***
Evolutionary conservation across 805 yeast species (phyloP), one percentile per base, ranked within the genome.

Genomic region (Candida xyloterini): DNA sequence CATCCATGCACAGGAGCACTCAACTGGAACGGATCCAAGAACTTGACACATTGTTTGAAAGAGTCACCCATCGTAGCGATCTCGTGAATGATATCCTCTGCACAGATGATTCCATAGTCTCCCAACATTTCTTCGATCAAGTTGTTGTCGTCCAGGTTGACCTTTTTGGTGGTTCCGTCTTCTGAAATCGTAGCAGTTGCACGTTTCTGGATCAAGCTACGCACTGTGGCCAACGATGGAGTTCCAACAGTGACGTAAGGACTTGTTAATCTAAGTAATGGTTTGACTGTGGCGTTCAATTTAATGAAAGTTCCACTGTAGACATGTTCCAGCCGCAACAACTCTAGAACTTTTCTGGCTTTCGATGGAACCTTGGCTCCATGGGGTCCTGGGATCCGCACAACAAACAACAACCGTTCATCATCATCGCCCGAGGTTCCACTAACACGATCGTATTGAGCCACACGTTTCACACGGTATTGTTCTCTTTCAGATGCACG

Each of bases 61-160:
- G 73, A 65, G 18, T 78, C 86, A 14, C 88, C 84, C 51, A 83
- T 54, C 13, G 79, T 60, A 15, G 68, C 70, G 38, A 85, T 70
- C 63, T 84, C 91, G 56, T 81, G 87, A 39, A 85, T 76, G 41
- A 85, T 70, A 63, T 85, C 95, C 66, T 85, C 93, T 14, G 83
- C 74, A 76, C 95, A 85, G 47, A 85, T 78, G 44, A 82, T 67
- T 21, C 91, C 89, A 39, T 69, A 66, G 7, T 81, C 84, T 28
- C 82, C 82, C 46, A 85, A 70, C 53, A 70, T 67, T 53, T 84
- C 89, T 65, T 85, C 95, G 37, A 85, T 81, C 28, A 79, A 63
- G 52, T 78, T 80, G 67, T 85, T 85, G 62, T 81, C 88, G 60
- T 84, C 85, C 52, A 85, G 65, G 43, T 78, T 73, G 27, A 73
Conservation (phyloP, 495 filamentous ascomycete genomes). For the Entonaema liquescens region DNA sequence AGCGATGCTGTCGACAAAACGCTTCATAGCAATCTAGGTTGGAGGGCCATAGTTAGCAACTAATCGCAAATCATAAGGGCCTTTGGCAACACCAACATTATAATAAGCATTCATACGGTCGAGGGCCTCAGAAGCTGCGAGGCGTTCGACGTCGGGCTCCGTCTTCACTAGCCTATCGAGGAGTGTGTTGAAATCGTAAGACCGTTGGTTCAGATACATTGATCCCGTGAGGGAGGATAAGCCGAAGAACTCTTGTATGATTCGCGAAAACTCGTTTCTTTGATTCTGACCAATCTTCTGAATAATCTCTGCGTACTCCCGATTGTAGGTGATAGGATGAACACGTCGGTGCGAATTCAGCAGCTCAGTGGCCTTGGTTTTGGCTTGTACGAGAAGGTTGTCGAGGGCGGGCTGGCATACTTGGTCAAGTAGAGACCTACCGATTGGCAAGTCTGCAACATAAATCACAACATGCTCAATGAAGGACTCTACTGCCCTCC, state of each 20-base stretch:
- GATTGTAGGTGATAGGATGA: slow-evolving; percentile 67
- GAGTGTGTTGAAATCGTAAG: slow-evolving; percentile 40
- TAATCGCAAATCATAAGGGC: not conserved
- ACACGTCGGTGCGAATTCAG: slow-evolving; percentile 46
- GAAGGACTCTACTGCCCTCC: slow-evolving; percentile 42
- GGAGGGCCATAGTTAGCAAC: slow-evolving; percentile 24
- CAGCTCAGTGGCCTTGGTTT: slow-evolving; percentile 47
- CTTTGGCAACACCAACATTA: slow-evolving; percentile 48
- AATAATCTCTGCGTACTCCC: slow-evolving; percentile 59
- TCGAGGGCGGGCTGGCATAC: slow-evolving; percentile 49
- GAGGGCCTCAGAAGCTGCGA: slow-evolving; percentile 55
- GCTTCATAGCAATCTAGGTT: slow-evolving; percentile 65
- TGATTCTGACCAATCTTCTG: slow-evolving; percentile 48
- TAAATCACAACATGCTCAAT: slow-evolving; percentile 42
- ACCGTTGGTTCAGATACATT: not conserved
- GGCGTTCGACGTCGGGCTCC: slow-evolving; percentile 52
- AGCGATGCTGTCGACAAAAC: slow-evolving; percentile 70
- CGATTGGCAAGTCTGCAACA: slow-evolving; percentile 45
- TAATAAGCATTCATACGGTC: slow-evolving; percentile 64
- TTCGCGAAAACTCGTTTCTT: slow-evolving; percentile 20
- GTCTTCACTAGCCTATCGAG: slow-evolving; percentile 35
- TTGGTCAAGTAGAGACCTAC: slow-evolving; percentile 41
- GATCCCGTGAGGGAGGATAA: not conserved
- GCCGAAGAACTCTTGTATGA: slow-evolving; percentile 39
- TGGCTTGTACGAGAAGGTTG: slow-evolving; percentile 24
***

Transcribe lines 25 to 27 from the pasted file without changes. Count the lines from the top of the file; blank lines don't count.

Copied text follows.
- GAGGGCCTCAGAAGCTGCGA: slow-evolving; percentile 55
- GCTTCATAGCAATCTAGGTT: slow-evolving; percentile 65
- TGATTCTGACCAATCTTCTG: slow-evolving; percentile 48